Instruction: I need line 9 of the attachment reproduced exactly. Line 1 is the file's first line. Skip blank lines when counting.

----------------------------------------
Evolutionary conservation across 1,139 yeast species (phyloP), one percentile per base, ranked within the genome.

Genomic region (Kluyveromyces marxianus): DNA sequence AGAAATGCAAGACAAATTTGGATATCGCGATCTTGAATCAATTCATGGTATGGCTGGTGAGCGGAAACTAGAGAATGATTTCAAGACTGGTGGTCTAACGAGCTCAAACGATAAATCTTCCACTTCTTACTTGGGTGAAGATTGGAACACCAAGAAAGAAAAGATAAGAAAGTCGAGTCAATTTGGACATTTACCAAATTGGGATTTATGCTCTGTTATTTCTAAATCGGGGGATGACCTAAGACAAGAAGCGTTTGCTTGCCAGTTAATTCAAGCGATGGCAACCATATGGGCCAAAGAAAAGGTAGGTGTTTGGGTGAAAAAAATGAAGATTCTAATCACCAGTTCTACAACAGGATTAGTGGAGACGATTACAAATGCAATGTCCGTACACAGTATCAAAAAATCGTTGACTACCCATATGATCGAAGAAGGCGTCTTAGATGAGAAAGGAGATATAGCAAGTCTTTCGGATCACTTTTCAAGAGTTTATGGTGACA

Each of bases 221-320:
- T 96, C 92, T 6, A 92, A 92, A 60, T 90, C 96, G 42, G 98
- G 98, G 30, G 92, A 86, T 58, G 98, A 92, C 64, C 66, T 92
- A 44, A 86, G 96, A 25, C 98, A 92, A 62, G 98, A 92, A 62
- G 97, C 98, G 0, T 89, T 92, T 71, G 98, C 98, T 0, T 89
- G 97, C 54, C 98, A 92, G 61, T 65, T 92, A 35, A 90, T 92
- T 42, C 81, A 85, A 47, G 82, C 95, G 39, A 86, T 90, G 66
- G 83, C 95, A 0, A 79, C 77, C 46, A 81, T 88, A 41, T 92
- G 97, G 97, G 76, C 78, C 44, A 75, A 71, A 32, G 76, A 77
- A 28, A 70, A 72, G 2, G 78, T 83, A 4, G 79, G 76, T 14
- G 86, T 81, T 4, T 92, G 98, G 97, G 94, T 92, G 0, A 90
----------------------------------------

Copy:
- T 42, C 81, A 85, A 47, G 82, C 95, G 39, A 86, T 90, G 66